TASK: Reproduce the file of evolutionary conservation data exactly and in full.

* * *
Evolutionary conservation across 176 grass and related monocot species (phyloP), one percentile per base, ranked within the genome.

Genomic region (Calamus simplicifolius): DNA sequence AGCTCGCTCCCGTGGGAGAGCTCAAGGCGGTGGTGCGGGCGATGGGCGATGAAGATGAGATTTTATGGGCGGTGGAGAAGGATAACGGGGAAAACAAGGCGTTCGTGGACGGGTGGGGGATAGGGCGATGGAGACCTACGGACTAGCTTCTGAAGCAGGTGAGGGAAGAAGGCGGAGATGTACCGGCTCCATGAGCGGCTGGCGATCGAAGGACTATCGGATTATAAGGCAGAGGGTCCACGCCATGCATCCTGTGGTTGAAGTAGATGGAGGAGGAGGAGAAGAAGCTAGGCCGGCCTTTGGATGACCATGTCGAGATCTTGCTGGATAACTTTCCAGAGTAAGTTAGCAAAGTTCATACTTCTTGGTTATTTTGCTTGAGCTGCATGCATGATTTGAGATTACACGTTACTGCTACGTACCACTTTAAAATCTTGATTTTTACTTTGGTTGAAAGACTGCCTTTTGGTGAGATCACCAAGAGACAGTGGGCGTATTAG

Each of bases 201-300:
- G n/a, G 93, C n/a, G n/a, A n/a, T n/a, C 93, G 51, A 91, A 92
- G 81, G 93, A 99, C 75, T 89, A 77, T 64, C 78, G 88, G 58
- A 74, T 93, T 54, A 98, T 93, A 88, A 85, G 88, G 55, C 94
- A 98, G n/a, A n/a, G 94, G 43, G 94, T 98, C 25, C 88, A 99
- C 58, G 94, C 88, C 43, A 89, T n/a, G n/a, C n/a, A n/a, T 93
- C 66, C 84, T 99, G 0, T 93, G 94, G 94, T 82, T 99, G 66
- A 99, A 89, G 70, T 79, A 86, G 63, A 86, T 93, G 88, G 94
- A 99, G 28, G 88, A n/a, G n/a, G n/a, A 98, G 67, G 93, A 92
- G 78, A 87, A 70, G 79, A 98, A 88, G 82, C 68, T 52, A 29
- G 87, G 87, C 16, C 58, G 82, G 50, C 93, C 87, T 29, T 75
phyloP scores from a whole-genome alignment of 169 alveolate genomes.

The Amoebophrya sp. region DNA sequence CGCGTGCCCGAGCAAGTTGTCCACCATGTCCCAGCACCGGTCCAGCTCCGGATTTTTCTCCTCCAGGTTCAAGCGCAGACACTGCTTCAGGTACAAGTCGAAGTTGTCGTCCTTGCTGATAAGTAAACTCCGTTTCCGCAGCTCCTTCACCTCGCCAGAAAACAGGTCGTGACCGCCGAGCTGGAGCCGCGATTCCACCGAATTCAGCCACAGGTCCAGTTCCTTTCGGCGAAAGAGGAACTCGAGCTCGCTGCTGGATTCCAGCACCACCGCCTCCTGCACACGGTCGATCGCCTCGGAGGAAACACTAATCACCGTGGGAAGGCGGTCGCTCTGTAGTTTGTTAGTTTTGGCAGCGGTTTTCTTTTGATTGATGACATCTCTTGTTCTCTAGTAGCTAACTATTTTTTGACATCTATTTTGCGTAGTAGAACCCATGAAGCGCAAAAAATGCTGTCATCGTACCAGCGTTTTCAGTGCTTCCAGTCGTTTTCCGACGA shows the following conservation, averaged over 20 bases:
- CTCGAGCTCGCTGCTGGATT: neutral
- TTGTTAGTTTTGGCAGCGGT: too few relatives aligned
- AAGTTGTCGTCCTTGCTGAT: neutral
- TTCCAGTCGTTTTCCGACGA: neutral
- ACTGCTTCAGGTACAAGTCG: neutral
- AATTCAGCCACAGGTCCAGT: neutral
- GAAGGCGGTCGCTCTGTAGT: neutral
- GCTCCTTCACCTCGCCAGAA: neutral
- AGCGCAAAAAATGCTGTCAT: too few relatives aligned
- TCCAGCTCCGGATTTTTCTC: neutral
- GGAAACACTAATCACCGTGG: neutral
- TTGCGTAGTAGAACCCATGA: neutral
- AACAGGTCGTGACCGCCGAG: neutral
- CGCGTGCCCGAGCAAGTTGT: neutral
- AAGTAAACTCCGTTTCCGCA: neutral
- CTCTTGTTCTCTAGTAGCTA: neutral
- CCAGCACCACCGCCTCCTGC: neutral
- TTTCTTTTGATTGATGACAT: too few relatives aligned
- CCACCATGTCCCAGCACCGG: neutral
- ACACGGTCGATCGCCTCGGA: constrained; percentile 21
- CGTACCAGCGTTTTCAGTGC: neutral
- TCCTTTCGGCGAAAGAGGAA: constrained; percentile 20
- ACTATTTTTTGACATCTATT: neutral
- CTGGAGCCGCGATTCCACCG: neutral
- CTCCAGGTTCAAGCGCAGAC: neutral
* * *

Evolutionary conservation across 176 grass and related monocot species (phyloP), one percentile per base, ranked within the genome.

Genomic region (Calamus simplicifolius): DNA sequence AGCTCGCTCCCGTGGGAGAGCTCAAGGCGGTGGTGCGGGCGATGGGCGATGAAGATGAGATTTTATGGGCGGTGGAGAAGGATAACGGGGAAAACAAGGCGTTCGTGGACGGGTGGGGGATAGGGCGATGGAGACCTACGGACTAGCTTCTGAAGCAGGTGAGGGAAGAAGGCGGAGATGTACCGGCTCCATGAGCGGCTGGCGATCGAAGGACTATCGGATTATAAGGCAGAGGGTCCACGCCATGCATCCTGTGGTTGAAGTAGATGGAGGAGGAGGAGAAGAAGCTAGGCCGGCCTTTGGATGACCATGTCGAGATCTTGCTGGATAACTTTCCAGAGTAAGTTAGCAAAGTTCATACTTCTTGGTTATTTTGCTTGAGCTGCATGCATGATTTGAGATTACACGTTACTGCTACGTACCACTTTAAAATCTTGATTTTTACTTTGGTTGAAAGACTGCCTTTTGGTGAGATCACCAAGAGACAGTGGGCGTATTAG

Each of bases 201-300:
- G n/a, G 93, C n/a, G n/a, A n/a, T n/a, C 93, G 51, A 91, A 92
- G 81, G 93, A 99, C 75, T 89, A 77, T 64, C 78, G 88, G 58
- A 74, T 93, T 54, A 98, T 93, A 88, A 85, G 88, G 55, C 94
- A 98, G n/a, A n/a, G 94, G 43, G 94, T 98, C 25, C 88, A 99
- C 58, G 94, C 88, C 43, A 89, T n/a, G n/a, C n/a, A n/a, T 93
- C 66, C 84, T 99, G 0, T 93, G 94, G 94, T 82, T 99, G 66
- A 99, A 89, G 70, T 79, A 86, G 63, A 86, T 93, G 88, G 94
- A 99, G 28, G 88, A n/a, G n/a, G n/a, A 98, G 67, G 93, A 92
- G 78, A 87, A 70, G 79, A 98, A 88, G 82, C 68, T 52, A 29
- G 87, G 87, C 16, C 58, G 82, G 50, C 93, C 87, T 29, T 75
phyloP scores from a whole-genome alignment of 169 alveolate genomes.

The Amoebophrya sp. region DNA sequence CGCGTGCCCGAGCAAGTTGTCCACCATGTCCCAGCACCGGTCCAGCTCCGGATTTTTCTCCTCCAGGTTCAAGCGCAGACACTGCTTCAGGTACAAGTCGAAGTTGTCGTCCTTGCTGATAAGTAAACTCCGTTTCCGCAGCTCCTTCACCTCGCCAGAAAACAGGTCGTGACCGCCGAGCTGGAGCCGCGATTCCACCGAATTCAGCCACAGGTCCAGTTCCTTTCGGCGAAAGAGGAACTCGAGCTCGCTGCTGGATTCCAGCACCACCGCCTCCTGCACACGGTCGATCGCCTCGGAGGAAACACTAATCACCGTGGGAAGGCGGTCGCTCTGTAGTTTGTTAGTTTTGGCAGCGGTTTTCTTTTGATTGATGACATCTCTTGTTCTCTAGTAGCTAACTATTTTTTGACATCTATTTTGCGTAGTAGAACCCATGAAGCGCAAAAAATGCTGTCATCGTACCAGCGTTTTCAGTGCTTCCAGTCGTTTTCCGACGA shows the following conservation, averaged over 20 bases:
- CTCGAGCTCGCTGCTGGATT: neutral
- TTGTTAGTTTTGGCAGCGGT: too few relatives aligned
- AAGTTGTCGTCCTTGCTGAT: neutral
- TTCCAGTCGTTTTCCGACGA: neutral
- ACTGCTTCAGGTACAAGTCG: neutral
- AATTCAGCCACAGGTCCAGT: neutral
- GAAGGCGGTCGCTCTGTAGT: neutral
- GCTCCTTCACCTCGCCAGAA: neutral
- AGCGCAAAAAATGCTGTCAT: too few relatives aligned
- TCCAGCTCCGGATTTTTCTC: neutral
- GGAAACACTAATCACCGTGG: neutral
- TTGCGTAGTAGAACCCATGA: neutral
- AACAGGTCGTGACCGCCGAG: neutral
- CGCGTGCCCGAGCAAGTTGT: neutral
- AAGTAAACTCCGTTTCCGCA: neutral
- CTCTTGTTCTCTAGTAGCTA: neutral
- CCAGCACCACCGCCTCCTGC: neutral
- TTTCTTTTGATTGATGACAT: too few relatives aligned
- CCACCATGTCCCAGCACCGG: neutral
- ACACGGTCGATCGCCTCGGA: constrained; percentile 21
- CGTACCAGCGTTTTCAGTGC: neutral
- TCCTTTCGGCGAAAGAGGAA: constrained; percentile 20
- ACTATTTTTTGACATCTATT: neutral
- CTGGAGCCGCGATTCCACCG: neutral
- CTCCAGGTTCAAGCGCAGAC: neutral